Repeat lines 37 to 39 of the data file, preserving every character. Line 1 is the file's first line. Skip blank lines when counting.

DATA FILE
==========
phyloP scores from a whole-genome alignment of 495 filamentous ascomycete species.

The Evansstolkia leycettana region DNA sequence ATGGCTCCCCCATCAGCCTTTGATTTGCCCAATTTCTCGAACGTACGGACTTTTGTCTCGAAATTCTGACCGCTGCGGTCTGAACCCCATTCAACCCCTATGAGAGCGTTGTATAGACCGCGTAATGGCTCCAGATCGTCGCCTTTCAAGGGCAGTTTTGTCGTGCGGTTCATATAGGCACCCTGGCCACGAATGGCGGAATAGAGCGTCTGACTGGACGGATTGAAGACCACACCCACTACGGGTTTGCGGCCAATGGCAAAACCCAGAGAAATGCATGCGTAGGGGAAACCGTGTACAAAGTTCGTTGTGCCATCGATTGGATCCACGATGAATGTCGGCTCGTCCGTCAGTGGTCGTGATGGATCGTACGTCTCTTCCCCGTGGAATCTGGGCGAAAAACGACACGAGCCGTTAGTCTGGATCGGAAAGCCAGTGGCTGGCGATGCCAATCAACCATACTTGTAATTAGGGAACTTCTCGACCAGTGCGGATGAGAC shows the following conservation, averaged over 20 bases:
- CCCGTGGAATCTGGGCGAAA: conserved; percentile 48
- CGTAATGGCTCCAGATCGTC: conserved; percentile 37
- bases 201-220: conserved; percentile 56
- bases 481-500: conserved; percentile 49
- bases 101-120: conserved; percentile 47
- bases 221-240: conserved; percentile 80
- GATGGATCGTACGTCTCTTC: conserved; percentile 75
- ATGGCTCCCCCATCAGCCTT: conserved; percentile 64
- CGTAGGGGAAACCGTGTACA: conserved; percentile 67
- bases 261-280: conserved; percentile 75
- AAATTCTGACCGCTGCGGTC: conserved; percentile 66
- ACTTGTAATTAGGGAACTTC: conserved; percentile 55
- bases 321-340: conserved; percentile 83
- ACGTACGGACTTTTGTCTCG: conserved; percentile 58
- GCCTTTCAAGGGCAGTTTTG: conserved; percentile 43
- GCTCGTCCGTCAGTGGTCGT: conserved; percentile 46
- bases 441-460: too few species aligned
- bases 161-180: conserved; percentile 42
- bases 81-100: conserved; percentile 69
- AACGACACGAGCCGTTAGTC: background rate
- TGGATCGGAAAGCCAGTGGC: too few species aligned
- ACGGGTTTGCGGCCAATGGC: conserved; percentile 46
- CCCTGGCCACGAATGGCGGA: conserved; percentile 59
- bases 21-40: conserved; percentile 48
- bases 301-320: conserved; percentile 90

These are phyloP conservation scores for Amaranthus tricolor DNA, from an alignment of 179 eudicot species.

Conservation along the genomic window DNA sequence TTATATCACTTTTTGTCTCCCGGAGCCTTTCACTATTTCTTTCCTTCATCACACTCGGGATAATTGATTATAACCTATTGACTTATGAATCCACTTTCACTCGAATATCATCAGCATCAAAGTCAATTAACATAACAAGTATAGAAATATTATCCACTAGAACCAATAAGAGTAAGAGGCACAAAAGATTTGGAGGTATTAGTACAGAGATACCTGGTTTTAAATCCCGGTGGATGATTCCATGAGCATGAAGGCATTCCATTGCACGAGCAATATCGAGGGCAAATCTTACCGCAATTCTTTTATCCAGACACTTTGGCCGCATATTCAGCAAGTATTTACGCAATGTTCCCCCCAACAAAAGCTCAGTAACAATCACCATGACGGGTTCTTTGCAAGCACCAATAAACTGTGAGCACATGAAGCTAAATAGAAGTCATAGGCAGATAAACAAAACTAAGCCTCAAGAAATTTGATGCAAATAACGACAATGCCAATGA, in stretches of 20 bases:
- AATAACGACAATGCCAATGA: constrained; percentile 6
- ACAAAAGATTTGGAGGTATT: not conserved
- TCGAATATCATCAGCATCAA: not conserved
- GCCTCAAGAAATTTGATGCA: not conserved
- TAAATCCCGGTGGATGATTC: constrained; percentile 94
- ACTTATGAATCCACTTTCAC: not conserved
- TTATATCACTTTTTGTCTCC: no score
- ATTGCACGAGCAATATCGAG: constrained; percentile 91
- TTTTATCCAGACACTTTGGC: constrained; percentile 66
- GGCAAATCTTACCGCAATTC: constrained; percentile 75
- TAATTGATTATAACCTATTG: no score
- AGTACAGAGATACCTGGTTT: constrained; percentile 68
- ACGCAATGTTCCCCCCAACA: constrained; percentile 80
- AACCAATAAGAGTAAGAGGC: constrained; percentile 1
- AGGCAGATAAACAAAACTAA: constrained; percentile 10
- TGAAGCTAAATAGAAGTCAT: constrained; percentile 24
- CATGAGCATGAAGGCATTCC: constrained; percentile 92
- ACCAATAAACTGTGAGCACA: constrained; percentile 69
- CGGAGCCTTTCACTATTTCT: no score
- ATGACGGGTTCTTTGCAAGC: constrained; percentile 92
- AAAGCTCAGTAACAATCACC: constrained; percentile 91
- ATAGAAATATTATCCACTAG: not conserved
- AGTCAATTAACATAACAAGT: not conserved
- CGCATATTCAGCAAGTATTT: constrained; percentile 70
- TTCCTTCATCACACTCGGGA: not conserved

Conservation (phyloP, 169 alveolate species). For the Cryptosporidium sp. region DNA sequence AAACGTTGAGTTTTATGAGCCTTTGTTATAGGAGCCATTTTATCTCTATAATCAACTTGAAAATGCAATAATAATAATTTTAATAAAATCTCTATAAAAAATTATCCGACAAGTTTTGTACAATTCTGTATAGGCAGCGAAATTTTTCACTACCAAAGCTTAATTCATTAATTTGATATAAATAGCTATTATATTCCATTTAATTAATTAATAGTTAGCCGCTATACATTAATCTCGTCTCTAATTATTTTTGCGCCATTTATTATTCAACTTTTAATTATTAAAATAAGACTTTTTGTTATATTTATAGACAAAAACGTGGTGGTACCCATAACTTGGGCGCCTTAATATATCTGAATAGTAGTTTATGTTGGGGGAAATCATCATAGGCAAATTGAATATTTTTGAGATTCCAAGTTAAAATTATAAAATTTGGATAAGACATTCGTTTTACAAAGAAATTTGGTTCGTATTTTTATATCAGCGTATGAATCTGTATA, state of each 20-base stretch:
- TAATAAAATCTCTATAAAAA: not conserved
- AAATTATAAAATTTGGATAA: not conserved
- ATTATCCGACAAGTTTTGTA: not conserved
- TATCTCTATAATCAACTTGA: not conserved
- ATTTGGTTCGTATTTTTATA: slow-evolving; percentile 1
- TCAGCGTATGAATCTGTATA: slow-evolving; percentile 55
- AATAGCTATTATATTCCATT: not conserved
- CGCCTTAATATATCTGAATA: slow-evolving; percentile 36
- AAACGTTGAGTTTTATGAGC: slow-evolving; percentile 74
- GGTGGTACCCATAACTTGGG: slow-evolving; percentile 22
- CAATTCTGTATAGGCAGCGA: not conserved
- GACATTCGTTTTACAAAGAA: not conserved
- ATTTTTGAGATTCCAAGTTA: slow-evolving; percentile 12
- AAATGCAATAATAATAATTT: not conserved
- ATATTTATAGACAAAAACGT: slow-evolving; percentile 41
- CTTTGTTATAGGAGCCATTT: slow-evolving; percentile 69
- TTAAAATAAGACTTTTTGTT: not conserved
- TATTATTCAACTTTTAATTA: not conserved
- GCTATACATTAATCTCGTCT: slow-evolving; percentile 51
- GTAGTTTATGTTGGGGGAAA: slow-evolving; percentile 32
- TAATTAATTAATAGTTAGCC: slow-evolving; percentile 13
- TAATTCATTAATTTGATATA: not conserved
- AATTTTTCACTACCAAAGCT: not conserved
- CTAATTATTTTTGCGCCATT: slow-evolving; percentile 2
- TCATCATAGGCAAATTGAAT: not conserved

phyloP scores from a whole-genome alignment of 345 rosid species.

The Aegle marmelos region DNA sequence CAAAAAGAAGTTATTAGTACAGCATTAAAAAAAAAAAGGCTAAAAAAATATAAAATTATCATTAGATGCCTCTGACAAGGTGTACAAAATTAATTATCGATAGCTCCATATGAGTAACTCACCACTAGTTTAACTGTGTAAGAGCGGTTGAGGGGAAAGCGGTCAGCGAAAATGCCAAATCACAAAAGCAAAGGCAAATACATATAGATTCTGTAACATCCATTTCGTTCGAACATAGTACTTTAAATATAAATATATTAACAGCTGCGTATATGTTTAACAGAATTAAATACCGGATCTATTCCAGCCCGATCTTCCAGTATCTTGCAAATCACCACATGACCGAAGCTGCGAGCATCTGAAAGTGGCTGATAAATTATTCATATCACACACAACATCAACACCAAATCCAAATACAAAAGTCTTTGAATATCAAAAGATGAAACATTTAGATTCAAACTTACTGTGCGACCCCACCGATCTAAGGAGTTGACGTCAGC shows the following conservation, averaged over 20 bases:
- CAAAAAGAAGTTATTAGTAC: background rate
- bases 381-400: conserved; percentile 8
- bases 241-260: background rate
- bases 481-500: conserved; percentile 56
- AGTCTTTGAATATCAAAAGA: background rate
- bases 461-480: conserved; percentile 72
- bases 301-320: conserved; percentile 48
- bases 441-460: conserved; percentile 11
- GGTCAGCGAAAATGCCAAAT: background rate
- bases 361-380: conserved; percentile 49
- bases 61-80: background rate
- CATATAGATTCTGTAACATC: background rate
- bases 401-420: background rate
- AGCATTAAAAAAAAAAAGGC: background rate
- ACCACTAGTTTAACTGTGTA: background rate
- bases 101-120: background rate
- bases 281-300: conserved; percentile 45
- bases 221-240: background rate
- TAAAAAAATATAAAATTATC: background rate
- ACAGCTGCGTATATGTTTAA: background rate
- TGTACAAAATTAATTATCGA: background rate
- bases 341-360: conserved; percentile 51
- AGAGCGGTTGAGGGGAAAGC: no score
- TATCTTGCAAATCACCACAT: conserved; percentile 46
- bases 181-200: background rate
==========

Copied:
- ATTGCACGAGCAATATCGAG: constrained; percentile 91
- TTTTATCCAGACACTTTGGC: constrained; percentile 66
- GGCAAATCTTACCGCAATTC: constrained; percentile 75